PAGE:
Don't be Afraid to Reach Out for Help
Holidays can be hard.
I’m not going to lie – it’s been really hard since the wildfire. And it’s not always easy thinking about Christmas waiting around the corner. I think most of us have been experiencing a ton of stress since the fire came through. I lost my home and we didn’t have great insurance coverage. Trying to figure out where we’d live was tough, especially with our four fur babies (I love my dogs!) Work has been really busy since we came back and it’s tough to stay focused when you have a million details to sort out as you put your life back together.
Christmas is tough. It’s expensive and busy. We’re stretched pretty thin with all the expenses of recreating a life and I’m worried about buying gifts for my family. And honestly, I don’t always feel very merry these days. I’ve been having trouble sleeping. I still panic a bit when I smell smoke.
I’m sharing all this because I know I’m not alone. I’m sharing because I know there are other people struggling and they need to know they’re not alone. It’s not easy to talk about but a disaster like the wildfire takes a real toll on people’s mental health. It’s part of my job to help others find their way to good mental health and we need to be open about it – a lot of us are finding it hard. It’s normal. It’s expected.
You may need to take extra good care of yourself for a long time. Good self-care can make a big difference. For me, my best self-care tricks are playing with and loving my fur babies, snuggling up with my husband, watching a good chick flick, going for walks with my husband and our dogs or – my favourite – dancing in my kitchen to good music. Other suggestions I have are exercising, eating well and connecting in with friends and family. I know they sound super-obvious but they can help, a lot. Go for a walk, add a few more veggies to your diet and arrange visits with people who lift your spirits.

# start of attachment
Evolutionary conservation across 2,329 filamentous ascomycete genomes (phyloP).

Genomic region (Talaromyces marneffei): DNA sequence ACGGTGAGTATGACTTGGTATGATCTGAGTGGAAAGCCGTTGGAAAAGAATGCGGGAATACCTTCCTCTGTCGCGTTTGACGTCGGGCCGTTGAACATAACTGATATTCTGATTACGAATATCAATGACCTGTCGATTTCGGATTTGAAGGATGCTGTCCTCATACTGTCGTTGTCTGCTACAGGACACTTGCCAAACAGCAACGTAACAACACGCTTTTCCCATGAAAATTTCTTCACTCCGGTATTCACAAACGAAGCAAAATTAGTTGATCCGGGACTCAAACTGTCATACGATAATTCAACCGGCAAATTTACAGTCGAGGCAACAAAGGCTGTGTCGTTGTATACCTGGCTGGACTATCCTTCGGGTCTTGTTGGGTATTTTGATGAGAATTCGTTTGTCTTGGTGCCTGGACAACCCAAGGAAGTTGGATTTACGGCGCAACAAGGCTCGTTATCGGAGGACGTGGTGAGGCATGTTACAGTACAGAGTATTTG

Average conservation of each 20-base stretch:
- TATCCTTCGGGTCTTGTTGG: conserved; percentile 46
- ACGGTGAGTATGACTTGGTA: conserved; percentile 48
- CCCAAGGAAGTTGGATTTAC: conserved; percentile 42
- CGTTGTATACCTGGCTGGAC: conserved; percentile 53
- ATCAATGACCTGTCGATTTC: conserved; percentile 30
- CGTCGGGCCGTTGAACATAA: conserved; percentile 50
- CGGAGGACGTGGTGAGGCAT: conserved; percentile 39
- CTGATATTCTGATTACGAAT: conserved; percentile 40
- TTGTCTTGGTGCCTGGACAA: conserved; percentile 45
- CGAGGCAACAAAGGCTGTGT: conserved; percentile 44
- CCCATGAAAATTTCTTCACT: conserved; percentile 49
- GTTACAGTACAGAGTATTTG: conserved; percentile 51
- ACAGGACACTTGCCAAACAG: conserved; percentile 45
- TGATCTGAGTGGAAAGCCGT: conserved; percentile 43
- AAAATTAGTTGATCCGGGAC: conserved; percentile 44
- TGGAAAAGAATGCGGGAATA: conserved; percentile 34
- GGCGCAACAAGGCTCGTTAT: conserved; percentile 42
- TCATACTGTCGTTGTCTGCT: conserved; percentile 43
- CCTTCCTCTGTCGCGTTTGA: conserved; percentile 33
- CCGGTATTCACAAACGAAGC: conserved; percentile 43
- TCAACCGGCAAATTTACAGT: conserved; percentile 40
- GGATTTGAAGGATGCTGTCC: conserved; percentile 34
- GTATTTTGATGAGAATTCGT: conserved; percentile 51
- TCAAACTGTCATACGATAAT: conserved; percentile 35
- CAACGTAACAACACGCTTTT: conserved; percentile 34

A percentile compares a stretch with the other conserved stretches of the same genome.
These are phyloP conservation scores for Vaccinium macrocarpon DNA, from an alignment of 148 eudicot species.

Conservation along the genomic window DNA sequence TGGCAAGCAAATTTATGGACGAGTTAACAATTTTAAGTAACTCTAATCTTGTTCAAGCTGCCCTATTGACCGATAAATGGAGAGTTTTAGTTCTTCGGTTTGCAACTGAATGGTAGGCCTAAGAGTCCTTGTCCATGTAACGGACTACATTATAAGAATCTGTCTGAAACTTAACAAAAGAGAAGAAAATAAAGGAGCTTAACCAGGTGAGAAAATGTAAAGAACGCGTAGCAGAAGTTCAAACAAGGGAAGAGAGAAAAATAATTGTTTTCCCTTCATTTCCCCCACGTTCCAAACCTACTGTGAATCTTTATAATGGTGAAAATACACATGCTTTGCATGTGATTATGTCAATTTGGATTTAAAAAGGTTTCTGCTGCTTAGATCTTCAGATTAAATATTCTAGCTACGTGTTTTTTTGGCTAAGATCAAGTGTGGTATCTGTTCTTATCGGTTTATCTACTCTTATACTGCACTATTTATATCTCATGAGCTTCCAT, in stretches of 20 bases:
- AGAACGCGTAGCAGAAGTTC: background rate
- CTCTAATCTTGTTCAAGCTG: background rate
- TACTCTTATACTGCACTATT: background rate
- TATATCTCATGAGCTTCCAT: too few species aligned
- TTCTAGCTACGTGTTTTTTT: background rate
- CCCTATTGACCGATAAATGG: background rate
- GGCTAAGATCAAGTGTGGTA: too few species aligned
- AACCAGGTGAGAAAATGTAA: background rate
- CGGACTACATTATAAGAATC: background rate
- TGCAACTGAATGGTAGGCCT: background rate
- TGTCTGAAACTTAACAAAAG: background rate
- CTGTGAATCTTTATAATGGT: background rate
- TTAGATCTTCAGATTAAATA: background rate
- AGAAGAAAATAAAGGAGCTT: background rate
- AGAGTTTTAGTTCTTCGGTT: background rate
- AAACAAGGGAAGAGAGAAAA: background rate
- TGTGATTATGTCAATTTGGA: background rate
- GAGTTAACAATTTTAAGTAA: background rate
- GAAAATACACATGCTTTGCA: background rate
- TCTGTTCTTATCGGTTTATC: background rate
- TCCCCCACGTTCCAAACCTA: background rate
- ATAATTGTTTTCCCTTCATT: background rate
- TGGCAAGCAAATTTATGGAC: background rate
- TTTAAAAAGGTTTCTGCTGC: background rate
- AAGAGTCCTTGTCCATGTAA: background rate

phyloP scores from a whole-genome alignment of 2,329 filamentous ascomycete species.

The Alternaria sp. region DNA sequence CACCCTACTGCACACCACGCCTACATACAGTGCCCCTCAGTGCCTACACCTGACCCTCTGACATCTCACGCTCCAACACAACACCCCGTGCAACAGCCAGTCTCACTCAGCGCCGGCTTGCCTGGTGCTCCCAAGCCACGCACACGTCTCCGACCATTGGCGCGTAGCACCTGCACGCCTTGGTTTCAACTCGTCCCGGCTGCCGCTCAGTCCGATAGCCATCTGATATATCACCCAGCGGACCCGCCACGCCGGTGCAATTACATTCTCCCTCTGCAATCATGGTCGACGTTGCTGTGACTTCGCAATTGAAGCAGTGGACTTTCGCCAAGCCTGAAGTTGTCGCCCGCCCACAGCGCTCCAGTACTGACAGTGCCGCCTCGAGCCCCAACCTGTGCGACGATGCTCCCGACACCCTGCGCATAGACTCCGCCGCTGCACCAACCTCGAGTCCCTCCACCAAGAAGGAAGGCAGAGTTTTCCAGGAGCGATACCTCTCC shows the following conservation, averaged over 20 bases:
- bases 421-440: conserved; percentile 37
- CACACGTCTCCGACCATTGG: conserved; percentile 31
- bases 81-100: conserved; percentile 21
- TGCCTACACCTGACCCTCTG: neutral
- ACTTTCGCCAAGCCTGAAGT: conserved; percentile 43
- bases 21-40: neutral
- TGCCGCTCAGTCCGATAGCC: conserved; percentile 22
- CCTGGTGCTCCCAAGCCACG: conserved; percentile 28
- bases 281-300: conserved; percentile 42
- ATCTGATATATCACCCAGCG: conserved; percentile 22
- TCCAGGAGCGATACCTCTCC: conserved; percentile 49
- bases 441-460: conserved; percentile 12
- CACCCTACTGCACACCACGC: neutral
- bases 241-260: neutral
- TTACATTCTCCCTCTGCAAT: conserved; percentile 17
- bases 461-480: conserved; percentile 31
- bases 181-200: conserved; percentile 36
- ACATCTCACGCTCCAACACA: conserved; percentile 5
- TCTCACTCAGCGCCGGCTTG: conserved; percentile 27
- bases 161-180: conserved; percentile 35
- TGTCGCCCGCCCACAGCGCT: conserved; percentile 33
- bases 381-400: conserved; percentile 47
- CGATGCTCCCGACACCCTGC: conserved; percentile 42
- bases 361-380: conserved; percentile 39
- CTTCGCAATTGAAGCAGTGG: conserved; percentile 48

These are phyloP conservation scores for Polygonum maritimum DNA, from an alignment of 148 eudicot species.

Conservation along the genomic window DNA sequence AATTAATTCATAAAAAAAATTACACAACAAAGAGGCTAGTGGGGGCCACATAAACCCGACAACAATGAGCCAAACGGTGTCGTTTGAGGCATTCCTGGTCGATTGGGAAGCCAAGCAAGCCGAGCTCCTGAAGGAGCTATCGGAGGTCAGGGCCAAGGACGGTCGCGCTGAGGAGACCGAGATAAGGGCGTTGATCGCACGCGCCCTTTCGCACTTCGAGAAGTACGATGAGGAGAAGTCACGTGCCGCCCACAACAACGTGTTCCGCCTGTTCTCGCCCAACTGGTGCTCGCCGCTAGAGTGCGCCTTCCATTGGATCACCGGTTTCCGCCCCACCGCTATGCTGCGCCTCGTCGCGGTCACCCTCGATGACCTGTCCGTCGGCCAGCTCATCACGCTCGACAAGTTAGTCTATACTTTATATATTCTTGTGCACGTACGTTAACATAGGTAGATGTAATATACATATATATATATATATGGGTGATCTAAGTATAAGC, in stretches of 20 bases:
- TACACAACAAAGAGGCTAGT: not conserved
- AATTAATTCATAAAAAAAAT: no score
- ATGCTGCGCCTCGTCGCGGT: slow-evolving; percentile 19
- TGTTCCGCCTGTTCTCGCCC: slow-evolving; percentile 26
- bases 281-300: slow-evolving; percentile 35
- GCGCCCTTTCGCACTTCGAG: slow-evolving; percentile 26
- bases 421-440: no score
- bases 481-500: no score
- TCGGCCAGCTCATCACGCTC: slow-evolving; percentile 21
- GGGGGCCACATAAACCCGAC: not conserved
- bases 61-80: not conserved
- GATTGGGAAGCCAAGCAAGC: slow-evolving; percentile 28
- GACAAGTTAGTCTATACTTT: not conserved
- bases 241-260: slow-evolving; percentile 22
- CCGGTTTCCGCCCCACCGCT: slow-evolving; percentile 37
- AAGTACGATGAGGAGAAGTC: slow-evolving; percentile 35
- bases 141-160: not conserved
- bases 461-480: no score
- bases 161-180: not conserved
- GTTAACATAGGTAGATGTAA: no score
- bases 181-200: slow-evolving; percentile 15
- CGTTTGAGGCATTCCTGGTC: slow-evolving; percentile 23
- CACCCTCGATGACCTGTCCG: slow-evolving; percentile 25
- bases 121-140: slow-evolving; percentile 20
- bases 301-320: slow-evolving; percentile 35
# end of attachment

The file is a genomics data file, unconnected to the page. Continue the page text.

And if none of your best stress-busting, happiness-inducing tricks are working, it may be time to reach out for help. Call the Mental Health Helpline at 1-877-303-2642 or Health Link at 811 or check out this list of supports: http://www.albertahealthservices.ca/assets/news/advisories/ne-pha-wildfire-mental-health-resources.pdf.
I want to share a story with you, because laughter is important for feeling good, too: One Christmas I was at my mother’s house and asked my husband to go home, cover the turkey with foil, put some water in it (meaning the roasting pan,) and put it in the oven for me. Well, I came home and just about died laughing when I saw what he had done. He had filled the turkey itself with water and then literally wrapped the whole thing in foil, like a Christmas present. So now I remember, when asking my husband to do something … BE VERY CLEAR WITH INSTRUCTIONS.
My final thoughts: we have come a long way in Fort McMurray. We still have high needs and a long way to go but we are strong and resilient people. It’s just going to take time, compassion and positive energy. And as the Tim McGraw song goes, we must “always stay humble and kind.”
Read more about Stephanie’s work here: http://www.albertahealthservices.ca/news/Page13486.aspx.